I had to look no further than the very cover of this album to know that I wasn’t going to like it. The sticker on the cover reads “For fans of My Chemical Romance, From First to Last, Bleeding Through, and Senses Fail.” Ouch; that’s game, set, match right there. After reading that, I didn’t even want to pop this into my CD drive. Epitaph is really barking up the wrong tree signing bands like this; leave that crap to someone else.
Combining the absolute worst parts of “mall screamo” that bands like Senses Fail have popularized, and self-loathing gothic imagery, every track here is more or less a mirror image of the last. The vapid, thoughtless lyrics tackle such topics as depression, angst, depression, loss, and vampires. Well, at least they didn’t recycle any concepts that have been used before by every single other band playing this exact same style; that’d have been an unfortunate creative decision. If I was to count the number of times the words 'angel,' 'wings,' 'love,' 'hate,' or 'broken' appear within the liner notes, I’d surely have a full day’s work ahead of me. It’s really just funny at this point that these sort of bands are so devoid of individuality that even their own lyrics are completely interchangeable between songs. Lines from “Eulogies and Epitaphs” and “Kiss Me Like You Wanted” could be randomized and switched, and nobody would be the wiser. But even with a band such as this, there’s more to the music than poorly conceived lyrics.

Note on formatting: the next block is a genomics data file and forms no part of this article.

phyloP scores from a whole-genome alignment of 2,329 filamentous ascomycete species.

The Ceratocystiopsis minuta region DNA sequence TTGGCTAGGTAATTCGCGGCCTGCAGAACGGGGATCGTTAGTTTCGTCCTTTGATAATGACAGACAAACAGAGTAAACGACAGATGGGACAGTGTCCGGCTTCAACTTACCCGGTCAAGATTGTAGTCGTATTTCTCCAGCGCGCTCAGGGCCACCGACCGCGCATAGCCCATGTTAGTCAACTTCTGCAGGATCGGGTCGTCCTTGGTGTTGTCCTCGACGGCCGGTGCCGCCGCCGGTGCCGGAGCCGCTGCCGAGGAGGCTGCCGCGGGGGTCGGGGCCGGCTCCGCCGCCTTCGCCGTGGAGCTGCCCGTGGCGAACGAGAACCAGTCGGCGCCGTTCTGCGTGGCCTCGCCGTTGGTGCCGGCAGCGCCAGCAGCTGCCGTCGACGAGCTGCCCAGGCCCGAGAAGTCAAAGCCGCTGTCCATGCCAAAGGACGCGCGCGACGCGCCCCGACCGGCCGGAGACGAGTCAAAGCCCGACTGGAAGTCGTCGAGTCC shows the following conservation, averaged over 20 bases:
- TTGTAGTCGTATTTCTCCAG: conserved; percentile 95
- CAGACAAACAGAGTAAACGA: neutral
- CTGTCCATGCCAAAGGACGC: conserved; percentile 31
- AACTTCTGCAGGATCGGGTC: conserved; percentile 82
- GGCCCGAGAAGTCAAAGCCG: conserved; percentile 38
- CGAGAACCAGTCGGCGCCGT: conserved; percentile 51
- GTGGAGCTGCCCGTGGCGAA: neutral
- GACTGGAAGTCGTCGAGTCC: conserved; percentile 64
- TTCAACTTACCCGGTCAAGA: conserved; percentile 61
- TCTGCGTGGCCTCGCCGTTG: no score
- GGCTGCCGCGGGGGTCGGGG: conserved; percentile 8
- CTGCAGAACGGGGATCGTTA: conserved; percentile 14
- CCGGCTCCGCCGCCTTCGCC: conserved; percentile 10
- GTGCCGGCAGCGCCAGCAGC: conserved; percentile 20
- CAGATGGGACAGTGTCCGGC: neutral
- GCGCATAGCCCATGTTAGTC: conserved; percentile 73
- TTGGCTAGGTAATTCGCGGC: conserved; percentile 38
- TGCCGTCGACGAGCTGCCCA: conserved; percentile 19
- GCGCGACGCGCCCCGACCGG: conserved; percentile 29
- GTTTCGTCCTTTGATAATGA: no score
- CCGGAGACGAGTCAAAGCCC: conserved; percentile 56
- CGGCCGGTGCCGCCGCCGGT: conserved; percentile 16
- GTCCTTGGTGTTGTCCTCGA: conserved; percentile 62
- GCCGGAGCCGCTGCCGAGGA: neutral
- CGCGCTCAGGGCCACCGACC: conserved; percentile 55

I think the best assessment I could possibly give this band is to take My Chemical Romance, throw in some of Senses Fail’s erratic screaming, and the occasional metal riffing, and this will be your result. A lot of the vocal melodies seem to be styled around what MCR has become so well known for, just a lot of drawn out theatrics that could make a 5-word sentence into half of the song. There’s some female vocals as well for contrast purposes, but whenever they’re used they essentially get drowned out by either the main vocals or some unnecessary background screaming,.
Every song follows more or less the same formula. It either starts out with some dissonant riffing and screaming, moving quickly into more melodic territory, or it starts in that slow melodic territory and eventually builds up for the screaming at the end of the track. There’s exceptions, but that general rule holds true in almost every instance I’ve found. Take the title track, “We Were Always Searching,” where things begin with some Darkest Hour like-riffing, before some odd keyboard parts and the slowdown to an almost whispered singing delivery. The vocals slowly but surely get louder while the clean guitars work on their own underneath, barely even heard below the singer's falsetto. There’s about 20 seconds directly in the middle of the song where I Am Ghost goes into hardcore freakout mode, only to have things return to the stale redundancy that has been building all album long. Even when the singer, who’s seemingly plenty capable, hits some great vocal melodies, it’s buried so far into the ground with repetition that the talent doesn’t even matter any more, as long as the song is over.
Beneath all the gloss and polish, there’s little to no redeeming value. They don’t stand out in the slightest, not even among their boring retread peers. Ah well, another one bites the dust.